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Be of Good Cheer

Marlene - Kintla Lake, Glacier National ParkOn a recent walk around the pristine waters of Kintla Lake, my family and I passed an older woman and her son. They were slower than we were, and they graciously stepped aside to let us pass. Pleasantries were exchanged and I noticed the cheerful expression on the womanís face. In that moment, as our eyes met, I was reminded to be of good cheer. Not because I felt sad, but because I was reminded that lifeís challenges sometimes present us with opportunities to practice and improve our character.

Iíve been told I seem happier living in Montana. Perhaps so, as I feel a sense of finally coming home after a long absence. Itís also possible that, because of the natural beauty of my surroundings, I find it easier to connect with my spiritual side. Life here brings fulfillment and a sense of well being. Whether atop a mountain, beside a stream, or simply listening to birds chirping in my backyard, I can get lost in a daydream of wonderment. Through an openness to observe and appreciate, the simplest and seemingly ordinary become extraordinary.

Admittedly, I am not the cheerful-type and have been told from little up that I am too serious. Maybe so, because as I passed those people on the trail I thought of all of the meaningless things I give importance. I also thought of my children and the frustration Iíve felt over minor things. Then, my thoughts turned to gratitude and I began to count my blessings.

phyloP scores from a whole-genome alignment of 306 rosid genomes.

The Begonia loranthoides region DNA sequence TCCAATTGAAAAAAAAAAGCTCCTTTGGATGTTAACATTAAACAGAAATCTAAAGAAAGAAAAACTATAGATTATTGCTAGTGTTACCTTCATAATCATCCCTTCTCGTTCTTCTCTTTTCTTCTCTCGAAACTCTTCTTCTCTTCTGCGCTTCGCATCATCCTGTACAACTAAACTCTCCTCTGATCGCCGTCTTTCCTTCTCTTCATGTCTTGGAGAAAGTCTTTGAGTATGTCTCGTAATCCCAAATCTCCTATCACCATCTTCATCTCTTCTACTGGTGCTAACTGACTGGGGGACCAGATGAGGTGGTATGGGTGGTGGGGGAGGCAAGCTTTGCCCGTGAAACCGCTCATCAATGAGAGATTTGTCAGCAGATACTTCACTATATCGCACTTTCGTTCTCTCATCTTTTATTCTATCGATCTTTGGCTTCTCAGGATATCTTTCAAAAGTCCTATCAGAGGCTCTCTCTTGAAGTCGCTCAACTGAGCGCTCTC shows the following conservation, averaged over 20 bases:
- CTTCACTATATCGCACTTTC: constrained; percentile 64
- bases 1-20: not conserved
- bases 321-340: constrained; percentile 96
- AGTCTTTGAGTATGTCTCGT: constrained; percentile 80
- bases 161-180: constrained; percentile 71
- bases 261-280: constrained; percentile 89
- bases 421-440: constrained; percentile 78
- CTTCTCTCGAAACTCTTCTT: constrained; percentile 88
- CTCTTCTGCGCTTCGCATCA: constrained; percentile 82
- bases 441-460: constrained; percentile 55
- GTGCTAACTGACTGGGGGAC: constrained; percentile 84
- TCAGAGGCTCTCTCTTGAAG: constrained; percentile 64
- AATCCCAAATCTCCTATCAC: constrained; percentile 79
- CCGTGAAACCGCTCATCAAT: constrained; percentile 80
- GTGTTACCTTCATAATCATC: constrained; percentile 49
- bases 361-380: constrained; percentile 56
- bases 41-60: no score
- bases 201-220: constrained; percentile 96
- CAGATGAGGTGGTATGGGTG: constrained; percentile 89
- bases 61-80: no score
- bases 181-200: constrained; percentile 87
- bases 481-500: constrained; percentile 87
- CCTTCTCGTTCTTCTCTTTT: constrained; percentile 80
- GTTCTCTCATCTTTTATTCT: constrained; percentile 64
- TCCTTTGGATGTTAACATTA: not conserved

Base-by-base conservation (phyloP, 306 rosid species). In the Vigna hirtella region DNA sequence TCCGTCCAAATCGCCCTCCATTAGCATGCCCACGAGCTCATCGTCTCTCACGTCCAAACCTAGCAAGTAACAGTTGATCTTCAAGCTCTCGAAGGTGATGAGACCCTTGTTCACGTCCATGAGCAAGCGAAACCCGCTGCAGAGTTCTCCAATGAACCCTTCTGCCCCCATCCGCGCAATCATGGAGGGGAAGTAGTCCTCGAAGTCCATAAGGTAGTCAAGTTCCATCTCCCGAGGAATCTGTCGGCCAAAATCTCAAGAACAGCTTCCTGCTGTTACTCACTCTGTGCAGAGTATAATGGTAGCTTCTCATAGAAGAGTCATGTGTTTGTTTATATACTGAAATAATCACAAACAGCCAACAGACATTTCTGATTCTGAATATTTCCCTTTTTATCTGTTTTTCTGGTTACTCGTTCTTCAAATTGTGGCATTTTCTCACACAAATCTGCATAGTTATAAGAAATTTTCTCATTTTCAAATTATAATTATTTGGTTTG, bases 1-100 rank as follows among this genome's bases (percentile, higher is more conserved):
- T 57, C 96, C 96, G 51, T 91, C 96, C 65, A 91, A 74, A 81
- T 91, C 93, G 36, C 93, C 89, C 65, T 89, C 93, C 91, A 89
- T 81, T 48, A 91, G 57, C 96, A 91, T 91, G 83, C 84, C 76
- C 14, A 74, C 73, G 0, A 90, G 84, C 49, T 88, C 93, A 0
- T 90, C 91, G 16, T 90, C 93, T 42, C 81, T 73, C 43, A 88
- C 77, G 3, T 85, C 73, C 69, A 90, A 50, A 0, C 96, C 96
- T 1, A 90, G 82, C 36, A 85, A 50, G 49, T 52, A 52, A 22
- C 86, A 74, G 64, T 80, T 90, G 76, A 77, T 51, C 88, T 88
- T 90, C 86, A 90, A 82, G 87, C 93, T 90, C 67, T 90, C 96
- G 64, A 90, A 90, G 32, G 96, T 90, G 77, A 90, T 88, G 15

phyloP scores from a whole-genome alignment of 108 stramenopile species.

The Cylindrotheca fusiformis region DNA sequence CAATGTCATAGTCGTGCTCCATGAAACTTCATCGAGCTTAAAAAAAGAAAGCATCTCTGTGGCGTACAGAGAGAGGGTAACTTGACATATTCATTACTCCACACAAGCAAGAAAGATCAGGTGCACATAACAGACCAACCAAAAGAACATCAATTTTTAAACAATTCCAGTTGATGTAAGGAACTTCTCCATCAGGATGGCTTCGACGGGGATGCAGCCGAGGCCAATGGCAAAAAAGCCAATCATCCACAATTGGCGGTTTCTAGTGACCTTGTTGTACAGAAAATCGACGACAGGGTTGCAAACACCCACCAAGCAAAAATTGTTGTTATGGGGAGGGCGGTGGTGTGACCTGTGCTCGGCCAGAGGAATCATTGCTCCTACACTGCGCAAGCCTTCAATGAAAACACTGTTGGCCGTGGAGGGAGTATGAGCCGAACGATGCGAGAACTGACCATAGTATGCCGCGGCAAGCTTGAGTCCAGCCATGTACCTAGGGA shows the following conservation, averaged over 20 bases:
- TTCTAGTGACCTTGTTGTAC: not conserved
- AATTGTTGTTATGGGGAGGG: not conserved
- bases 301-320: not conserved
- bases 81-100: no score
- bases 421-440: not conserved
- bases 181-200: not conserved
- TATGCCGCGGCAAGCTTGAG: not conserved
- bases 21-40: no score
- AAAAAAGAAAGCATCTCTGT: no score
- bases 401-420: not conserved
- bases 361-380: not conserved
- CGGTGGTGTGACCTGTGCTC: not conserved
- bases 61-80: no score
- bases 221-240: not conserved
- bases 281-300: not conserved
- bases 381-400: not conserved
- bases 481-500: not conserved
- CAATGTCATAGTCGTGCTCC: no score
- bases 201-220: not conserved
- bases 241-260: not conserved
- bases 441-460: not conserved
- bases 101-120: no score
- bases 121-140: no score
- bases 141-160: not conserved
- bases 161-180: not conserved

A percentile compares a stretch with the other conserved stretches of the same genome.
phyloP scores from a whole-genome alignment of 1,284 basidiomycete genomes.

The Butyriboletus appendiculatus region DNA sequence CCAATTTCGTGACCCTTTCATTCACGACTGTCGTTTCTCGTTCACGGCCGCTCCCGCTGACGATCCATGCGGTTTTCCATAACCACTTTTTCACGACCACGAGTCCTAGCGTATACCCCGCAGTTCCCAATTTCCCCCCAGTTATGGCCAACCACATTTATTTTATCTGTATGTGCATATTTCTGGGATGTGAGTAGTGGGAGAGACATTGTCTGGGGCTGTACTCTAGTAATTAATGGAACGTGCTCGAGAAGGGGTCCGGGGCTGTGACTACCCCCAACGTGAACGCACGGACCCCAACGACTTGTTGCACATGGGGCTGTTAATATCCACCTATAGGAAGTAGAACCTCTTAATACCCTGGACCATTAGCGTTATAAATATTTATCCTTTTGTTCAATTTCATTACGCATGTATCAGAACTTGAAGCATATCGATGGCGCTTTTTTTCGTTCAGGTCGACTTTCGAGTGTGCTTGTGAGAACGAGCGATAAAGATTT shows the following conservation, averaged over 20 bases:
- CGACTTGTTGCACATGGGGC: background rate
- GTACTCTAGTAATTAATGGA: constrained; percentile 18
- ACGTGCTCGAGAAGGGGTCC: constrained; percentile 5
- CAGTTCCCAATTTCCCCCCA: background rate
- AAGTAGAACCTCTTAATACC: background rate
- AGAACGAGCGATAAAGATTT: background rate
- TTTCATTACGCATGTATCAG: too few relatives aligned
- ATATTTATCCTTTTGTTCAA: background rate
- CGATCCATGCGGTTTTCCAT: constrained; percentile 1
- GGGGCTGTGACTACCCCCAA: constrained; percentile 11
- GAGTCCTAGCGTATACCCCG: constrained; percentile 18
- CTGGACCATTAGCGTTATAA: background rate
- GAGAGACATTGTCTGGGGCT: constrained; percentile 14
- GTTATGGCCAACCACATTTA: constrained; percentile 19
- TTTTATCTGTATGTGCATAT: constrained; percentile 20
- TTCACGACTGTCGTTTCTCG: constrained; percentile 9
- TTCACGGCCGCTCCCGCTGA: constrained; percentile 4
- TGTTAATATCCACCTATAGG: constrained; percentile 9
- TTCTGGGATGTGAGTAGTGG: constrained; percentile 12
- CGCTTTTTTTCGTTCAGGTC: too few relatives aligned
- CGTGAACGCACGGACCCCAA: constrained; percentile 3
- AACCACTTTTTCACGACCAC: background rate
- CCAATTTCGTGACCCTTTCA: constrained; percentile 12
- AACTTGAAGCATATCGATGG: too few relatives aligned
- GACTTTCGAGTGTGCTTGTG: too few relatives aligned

Yes, getting back to nature gives us balance and often brings us closer to our true selves. We  rediscover the richness of life in a flower, a snowflake, or butterfly.

As far as Kintla Lake, it is truly magnificent.  As Henry David Thoreau says in Walden, "A lake is the landscape's most beautiful and expressive feature. It is Earth's eye; looking into which the beholder measures the depth of his own nature."

©05/29/09

 

 
     


 

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